Ok, now that my last post has been up for a few days, I’d like to discuss how calculating the EV of entering events can affect your strategic decisions.
Case 1: Hourly EV
Consider, if you will, a hypothetical metagame consisting of red aggro decks (think goblins, red deck wins, burn etc.), blue control decks (mystical teachings, monoblue counterspells etc.) and some other decks. The red aggro decks only take about 10 minutes to complete a whole match whereas the blue control decks sometimes win by timing out the opponent and take 40 minutes on average to complete a single match.
After playing a hundred 2 man queues with each, you find that the red deck is winning 60% of the time and the blue deck is winning 80% of the time. Which one is more profitable?
On a per-match basis, obviously blue is winning more so blue should be most profitable right? Well, that’s not the whole story. Our equation from last time:
EV = expected prizes – costs
For a 2 man queue, the expected prizes are 1 booster*P(win) and the cost is 2 tix.
EVblue = 0.8*booster -2
EVred = 0.6*booster -2
But, the red deck is 4 times faster than the blue deck so the EV of 40 minutes of 2 man queues is
EVblue,40 = 0.8*booster -2
EVred,40 = 4*(0.6*booster -2)
To work out when it is more profitable to play red:
EVred,40 > EVblue,40
4*(0.6*booster -2) > 0.8*booster -2
2.4*booster – 8 > 0.8*booster -2
1.6*booster > 6
Booster > 6/1.6
Booster > 3.75tix
So when a booster is worth more than 3.75tix, you make more profit playing the red deck than the blue deck, even though the blue deck is more likely to win a round.
This theory only really works for 2 man queues (and sometimes to 8-4 drafts, where you sometimes split the finals) because during a daily or premier event you have to wait for everybody to finish a round before the next one starts so playing a less winning, but faster deck will not increase your EV.
Another interesting point arises here, the fast red deck and the slow blue deck are hypothetical extremes but this sort of calculation can affect how you build your deck. If the most reliable win condition for your control deck is gaea’s blessing, so be it, but if you could put in meloku to take a hit to your win% and finish your matches in half the time, it may be profitable to do so even though you win less of the time.
Case 2: Cost of Investing in Cards
Last time, I discussed the loss of value during the act of opening a booster pack. This is part of the cost of playing in drafts and there’s nothing you can do to avoid that loss other than win lots more packs to make up for it.
A similar thing happens in constructed, you have to invest into a deck before you can play. You can sell the deck when you’re done, but usually you make a loss on the transaction. (You did buy the cards to play with after all – not to speculate on an increase in price.)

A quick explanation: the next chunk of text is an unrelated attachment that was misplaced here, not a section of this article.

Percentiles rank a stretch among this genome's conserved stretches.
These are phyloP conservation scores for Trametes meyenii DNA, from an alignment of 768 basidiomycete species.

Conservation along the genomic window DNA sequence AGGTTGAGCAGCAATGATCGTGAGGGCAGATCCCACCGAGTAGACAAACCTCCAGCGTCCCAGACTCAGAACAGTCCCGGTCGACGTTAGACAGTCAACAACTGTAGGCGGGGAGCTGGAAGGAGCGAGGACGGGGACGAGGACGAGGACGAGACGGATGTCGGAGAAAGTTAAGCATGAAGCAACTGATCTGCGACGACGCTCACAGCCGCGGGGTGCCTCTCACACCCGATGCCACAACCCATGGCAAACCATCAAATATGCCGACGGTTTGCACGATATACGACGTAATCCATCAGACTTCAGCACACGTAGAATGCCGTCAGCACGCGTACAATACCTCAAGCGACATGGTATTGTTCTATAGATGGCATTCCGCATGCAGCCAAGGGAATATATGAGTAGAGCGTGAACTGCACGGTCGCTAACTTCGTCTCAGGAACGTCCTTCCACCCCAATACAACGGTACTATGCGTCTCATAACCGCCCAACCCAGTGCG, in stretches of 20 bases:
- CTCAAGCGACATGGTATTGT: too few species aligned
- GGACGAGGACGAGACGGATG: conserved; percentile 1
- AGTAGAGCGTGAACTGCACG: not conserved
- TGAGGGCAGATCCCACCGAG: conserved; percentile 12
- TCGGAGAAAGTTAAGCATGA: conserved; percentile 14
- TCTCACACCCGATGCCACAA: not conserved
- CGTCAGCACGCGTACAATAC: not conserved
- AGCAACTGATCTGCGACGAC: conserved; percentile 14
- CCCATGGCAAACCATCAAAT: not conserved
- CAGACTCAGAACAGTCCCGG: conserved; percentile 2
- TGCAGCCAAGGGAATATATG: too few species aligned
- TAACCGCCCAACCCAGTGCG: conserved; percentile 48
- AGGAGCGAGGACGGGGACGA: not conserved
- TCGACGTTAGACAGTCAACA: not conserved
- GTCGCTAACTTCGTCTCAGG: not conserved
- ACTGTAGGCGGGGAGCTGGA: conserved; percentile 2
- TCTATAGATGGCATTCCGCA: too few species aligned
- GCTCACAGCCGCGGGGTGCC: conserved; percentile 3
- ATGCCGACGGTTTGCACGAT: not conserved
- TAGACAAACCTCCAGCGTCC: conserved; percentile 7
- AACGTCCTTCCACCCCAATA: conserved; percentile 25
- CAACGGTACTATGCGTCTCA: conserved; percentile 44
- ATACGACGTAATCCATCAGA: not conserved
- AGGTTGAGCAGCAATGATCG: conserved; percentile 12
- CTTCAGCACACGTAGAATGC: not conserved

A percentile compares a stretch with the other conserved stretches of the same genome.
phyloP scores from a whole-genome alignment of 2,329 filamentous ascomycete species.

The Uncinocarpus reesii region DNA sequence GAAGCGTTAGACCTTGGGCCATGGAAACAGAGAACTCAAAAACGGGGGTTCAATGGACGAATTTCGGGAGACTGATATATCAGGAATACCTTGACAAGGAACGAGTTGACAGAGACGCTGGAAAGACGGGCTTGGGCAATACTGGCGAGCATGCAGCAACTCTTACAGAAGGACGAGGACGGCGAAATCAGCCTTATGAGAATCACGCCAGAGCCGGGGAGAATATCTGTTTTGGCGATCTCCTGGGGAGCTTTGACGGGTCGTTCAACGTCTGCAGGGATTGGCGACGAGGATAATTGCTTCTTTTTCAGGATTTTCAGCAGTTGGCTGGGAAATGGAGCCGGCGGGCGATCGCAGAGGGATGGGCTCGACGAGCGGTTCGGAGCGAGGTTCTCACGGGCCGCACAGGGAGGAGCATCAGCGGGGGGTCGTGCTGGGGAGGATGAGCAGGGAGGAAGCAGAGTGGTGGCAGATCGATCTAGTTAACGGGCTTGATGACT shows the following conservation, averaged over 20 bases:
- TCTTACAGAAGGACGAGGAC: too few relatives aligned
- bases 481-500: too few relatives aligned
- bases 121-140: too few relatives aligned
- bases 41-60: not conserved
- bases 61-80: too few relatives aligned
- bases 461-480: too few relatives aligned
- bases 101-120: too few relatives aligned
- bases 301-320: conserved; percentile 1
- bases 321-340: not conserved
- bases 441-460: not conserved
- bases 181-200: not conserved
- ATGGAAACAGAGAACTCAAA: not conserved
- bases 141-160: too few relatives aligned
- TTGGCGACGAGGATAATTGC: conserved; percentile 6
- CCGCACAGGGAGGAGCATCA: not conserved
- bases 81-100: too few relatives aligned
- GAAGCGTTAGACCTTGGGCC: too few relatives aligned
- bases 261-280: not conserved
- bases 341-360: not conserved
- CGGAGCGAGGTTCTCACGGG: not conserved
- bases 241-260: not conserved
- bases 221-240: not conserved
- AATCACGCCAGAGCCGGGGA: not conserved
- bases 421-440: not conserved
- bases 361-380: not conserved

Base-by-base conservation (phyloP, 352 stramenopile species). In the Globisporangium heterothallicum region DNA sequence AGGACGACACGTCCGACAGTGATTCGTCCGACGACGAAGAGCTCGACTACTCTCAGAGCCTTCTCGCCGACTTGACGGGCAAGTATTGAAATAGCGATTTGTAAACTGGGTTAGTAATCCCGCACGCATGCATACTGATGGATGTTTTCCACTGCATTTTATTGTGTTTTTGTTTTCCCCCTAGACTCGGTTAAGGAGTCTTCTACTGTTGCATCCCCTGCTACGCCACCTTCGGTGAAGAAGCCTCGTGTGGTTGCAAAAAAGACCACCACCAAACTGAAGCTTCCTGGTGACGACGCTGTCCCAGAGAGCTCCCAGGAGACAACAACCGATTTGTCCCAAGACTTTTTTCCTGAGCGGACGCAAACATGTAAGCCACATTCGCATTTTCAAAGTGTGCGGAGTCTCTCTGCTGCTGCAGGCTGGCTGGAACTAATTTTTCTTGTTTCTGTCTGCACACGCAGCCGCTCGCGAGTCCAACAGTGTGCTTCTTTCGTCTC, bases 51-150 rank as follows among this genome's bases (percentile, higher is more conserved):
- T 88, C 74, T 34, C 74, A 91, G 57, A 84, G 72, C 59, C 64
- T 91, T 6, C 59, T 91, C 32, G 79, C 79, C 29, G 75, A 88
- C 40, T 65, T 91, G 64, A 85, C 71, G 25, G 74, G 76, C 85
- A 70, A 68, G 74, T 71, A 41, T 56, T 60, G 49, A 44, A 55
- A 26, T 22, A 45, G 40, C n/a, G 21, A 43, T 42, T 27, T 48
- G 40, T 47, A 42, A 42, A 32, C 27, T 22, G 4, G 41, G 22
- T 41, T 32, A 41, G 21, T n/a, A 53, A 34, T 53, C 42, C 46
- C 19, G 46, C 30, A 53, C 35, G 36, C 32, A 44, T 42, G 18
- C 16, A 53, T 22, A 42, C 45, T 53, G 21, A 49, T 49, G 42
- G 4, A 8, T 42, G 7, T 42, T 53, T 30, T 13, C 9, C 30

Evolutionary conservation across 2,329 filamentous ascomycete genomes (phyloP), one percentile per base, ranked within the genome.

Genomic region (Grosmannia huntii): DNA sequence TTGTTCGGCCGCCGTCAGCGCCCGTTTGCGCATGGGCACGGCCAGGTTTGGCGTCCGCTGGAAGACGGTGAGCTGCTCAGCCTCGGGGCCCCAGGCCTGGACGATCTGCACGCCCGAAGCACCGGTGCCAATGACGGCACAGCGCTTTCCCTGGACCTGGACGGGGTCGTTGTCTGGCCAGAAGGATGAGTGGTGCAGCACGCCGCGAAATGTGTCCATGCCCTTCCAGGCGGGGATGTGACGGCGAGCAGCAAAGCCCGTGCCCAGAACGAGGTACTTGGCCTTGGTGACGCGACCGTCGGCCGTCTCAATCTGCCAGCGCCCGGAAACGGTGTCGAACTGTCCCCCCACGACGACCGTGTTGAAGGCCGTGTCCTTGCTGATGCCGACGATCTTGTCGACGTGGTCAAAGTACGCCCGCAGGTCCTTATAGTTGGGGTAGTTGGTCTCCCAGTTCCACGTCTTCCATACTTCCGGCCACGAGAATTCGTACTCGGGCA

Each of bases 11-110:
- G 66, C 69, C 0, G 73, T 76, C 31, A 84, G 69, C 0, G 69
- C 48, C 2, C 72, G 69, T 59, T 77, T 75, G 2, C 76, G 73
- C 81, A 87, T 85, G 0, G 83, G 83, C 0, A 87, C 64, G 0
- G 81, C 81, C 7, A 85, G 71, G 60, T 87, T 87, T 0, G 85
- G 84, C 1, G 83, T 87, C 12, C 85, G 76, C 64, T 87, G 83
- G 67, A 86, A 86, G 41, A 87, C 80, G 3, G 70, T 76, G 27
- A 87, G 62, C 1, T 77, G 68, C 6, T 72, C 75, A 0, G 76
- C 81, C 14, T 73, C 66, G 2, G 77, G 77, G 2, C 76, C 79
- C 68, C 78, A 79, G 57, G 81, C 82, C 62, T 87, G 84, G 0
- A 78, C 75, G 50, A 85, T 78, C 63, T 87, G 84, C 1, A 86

I’ll be working on the assumption that by this point you’ve done enough drafting to have a playset of commons and uncommons, which you can’t sell to a bot. So the loss on a bought/sold deck is basically going to be the rares.
This year’s block constructed UW control contains some number of the following rares:
|Venser, the Sojourner||13.95||13||0.95|
|Wurmcoil Engine (promo is cheap)||2.5||2||0.5|
(Buy prices taken from cardbot, sell prices taken from ads in the Classifieds)
The diff column is essentially how much it costs you to buy the card, put it in your deck, play for a while and then resell it. For this decklist
4 Glimmerpoint Stag
3 Sunblast Angel
3 Origin Spellbomb
2 Trinket Mage
3 Venser, the Sojourner
3 Elspeth Tirel
2 Contagion Clasp
2 Tumble Magnet
4 Revoke Existence
2 Volition Reins
4 Stoic Rebuttal
1 Myr Battlesphere
1 Contagion Engine
1 Precursor Golem
4 Seachrome Coast
4 Halt Order
4 Wurmcoil Engine
2 Trigon of Thought
1 Volition Reins
The ‘buy and immediately sell’ cost is 7.55tix. Compare that to the 92tix you need in your account to actually buy the cards and it comes off quite favourably. To make back the “cost” of the deck, you only need to win about 4 more 2 man queues than you lose (so even if your win% is only 55%, you’ll eventually make it back).
Since UW control is posting solid results in daily events, I’d expect it's winning something like 60-70% from the strength of the deck. A very strong pilot could probably steer toward the top end of that, along with the certain level of randoms playing their draft cards in 2 man queues, you can expect to win back your 7.55tix by entering
EV2man = 0.7*3.93 – 2 = 0.75
7.55tix/EV2man = 10
Ten 2-man queues, which will take approx. 4-5 hours with a control deck.
These are just a couple of the ways I use maths to help me make decisions in what to play online. I’m sure that a lot more people will want to play 2 mans when they release higher stakes. Hopefully this has been enlightening and as always,
Thanks for reading.